Last weekend – the most Motorsport-tastic of the year so far with F1, GP2, World Superbikes, British Superbikes and more – coincided with a visit from some non-F1 Fanatic friends. (Yes, I do have some).
My proposed schedule for Saturday and Sunday was rejected – admittedly it was a little Eurosport heavy and maybe WSBK Superpole live was pushing it. The Bahrain Grand Prix was swapped for a trawl round vintage clothes shops and cafes.
However with some strategic excuses I was able to catch Saturday’s GP2 race, both Porsche Supercup races and the Thruxton round of the British Superbikes on Sunday night.
At the risk of sounding sacrilegious I can’t say that I missed the Grand Prix that much. The GP2 races were their usual entertaining, carnage-filled selves, although one can’t help but feel the series is missing Lewis Hamilton.
But the real treat of the weekend was the British Superbikes – probably my favourite racing series at the moment. As a Championship the BSB is superb with a cracking rider line-up and real strength in depth.
Moto GP struggles to get 20 bikes and the WSBK can’t get 20 riders known outside their immediate family. But the BSB grid arguably has 20 competitors who could win a race. Given the heavyweight multi-million pound factory investment it is clear that the manufacturers treat BSB very seriously indeed.
BSB today is not unlike WSBK in Carl Fogarty’s heyday – an enormously popular championship (many circuits are able to survive financially thanks to the visit from the BSB) that is almost totally ignored by the mainstream media.
For the devoted Sky’s (sadly delayed) coverage is an absolute treat. With the full race card shown – not just the two Superbike races – fans are able to pick out the stars of the future and enjoy the ferociously close racing from the junior classes. The Supersport races in particular are often sensational, as is the Virgin Media Cup.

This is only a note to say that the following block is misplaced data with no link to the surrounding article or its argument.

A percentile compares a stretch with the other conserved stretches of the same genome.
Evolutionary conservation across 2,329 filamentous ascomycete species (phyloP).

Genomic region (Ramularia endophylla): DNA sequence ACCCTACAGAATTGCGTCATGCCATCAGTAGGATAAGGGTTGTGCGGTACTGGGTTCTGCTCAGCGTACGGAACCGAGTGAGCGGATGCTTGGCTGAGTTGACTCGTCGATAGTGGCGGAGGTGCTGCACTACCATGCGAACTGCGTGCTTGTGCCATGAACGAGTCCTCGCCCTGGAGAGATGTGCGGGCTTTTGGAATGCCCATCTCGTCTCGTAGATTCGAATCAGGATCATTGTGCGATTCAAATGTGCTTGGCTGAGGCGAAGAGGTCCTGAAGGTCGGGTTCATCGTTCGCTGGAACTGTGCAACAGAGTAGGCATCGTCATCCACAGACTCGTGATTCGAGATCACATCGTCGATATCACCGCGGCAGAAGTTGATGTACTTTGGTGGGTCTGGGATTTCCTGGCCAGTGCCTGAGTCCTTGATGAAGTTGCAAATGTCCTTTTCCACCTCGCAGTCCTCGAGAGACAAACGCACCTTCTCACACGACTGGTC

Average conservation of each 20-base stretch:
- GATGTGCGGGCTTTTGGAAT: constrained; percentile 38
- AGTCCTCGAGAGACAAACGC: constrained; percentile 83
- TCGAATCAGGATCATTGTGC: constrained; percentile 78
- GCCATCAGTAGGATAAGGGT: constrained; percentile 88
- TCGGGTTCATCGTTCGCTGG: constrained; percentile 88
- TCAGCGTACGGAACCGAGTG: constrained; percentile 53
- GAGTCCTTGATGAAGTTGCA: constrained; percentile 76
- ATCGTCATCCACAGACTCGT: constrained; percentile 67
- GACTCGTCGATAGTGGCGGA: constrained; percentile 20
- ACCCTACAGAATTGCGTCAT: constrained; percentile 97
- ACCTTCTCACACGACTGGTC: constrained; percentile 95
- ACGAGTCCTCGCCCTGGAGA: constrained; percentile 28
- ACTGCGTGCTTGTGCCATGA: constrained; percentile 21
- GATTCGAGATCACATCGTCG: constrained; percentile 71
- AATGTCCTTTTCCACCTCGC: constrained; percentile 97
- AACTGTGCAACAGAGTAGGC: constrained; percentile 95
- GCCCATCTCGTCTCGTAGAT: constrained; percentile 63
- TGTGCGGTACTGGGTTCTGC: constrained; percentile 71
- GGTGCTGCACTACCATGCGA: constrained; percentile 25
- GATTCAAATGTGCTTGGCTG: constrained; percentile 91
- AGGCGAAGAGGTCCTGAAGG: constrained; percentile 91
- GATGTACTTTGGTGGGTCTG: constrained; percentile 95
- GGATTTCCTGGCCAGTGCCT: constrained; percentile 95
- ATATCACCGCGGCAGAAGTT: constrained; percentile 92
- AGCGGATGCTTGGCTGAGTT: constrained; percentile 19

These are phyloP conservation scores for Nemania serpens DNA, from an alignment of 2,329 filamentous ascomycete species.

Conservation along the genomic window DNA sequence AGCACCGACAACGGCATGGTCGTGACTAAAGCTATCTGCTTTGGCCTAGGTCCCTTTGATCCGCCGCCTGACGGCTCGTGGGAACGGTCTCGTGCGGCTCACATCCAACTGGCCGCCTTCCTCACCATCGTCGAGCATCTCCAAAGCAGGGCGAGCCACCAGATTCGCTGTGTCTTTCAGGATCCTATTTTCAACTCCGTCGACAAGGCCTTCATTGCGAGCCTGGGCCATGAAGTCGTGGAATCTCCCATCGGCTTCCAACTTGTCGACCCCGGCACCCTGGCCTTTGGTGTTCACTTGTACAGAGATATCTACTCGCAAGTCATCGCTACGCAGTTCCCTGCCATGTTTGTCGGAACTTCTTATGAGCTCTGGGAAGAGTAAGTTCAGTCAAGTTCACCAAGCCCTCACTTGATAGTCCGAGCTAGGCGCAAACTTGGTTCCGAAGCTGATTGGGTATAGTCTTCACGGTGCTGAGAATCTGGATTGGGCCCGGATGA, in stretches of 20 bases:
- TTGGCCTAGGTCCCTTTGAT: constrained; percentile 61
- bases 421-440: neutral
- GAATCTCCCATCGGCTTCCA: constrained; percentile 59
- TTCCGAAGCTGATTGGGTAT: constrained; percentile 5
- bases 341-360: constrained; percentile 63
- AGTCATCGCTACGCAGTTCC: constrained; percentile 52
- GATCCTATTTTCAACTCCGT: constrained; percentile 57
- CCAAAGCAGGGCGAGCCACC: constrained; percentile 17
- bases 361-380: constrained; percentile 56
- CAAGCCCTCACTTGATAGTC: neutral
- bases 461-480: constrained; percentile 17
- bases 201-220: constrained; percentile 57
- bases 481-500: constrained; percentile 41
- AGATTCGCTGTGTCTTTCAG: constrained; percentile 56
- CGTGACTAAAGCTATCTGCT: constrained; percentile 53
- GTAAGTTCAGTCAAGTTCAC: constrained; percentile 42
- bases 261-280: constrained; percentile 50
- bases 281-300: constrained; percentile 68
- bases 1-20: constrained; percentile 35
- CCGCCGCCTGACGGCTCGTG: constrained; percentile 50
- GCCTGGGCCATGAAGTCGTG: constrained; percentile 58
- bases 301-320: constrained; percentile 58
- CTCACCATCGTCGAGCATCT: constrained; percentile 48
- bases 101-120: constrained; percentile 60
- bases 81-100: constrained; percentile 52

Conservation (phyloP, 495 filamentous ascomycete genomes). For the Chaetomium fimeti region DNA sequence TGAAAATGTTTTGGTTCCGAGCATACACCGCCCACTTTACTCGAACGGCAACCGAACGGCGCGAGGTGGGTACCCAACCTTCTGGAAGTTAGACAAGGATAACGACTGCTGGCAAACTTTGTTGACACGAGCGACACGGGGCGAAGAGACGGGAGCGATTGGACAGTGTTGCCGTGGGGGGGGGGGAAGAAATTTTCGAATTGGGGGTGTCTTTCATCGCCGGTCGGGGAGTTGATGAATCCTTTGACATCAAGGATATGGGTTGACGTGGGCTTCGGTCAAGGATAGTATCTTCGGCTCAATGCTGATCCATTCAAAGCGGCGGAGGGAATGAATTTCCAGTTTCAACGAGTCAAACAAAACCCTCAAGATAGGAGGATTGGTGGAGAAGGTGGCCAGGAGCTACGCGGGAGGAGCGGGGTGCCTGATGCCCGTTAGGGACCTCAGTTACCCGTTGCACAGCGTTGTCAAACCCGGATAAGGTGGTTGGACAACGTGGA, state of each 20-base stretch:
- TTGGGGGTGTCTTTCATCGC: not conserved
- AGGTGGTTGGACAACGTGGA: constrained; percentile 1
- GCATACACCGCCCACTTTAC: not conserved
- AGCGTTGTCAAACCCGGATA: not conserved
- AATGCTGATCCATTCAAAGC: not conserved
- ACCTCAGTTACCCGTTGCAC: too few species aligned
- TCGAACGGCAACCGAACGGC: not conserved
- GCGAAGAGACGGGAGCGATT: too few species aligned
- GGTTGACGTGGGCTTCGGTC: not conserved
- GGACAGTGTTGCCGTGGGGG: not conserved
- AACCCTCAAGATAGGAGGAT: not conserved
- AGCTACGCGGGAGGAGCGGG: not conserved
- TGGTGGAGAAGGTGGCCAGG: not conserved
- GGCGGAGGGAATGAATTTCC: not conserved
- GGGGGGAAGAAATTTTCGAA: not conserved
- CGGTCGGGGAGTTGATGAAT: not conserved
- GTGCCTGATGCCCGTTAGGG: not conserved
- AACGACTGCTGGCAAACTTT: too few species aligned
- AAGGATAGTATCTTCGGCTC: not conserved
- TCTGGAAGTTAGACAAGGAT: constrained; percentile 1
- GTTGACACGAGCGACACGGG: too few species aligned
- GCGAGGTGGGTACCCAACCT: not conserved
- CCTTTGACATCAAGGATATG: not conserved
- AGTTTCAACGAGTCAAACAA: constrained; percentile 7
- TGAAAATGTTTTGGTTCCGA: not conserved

I am yet to find a more entertaining and knowledgeable commentary duo than Keith Huwen and Niall MacKensie. Both are former riders and bring their experience to the table, and their matey banter draws casual fans – a Huwen equivalent would be my dream sidekick to Martin Brundle in the ITV commentary box.
It is no surprise that the BSB is big business and refreshing to see how successful it has been in recent years. I started following the Championship in 1997 and was startled at the quality and entertainment of the racing and have ever since kept an eye on the series.
Though I worry that the current levels of investment are not sustainable I believe that there is enough of a hardcore fan base to maintain the series in the long term.
Whereas its nearest four wheeled counterpart the BTCC ever more relies on entertainment and crash value the BSB provides consistently exciting racing at an exceptional standard.
Furthermore the comprehensive and high quality coverage of the support races has ensured a conveyor belt of new stars have found works rides in recent years. Riders like Tommy Hill and Cal Crutchlow have spent their apprenticeships in the media spotlight attracting both sponsors and a fan base. Contrast this with the drivers on the TOCA support bill who are largely anonymous except to the devoted, and struggle to progress when relying on non-family finance.
BSB has effectively filled the hole left by the British Touring Car Championship at its peak by providing enormously popular entertainment on UK circuits at affordable prices.
Furthermore the Championship now arguably boasts some real household names – Chris Walker remains the fan favourite, but Leon Haslam, Gregorio Lavilla and Shane Byrne all have large fanbases. In contrast no UK based four-wheeled series has individual competitors who command that level of support.
So far 2007 has been dominated by Gregorio Lavilla, but he’s had to work hard for his wins, and hopefully we’ll get another classic year like 2006 and 2005 and 2004 and 2003 and?â?ó?óÔÇÜ?¼?é?ª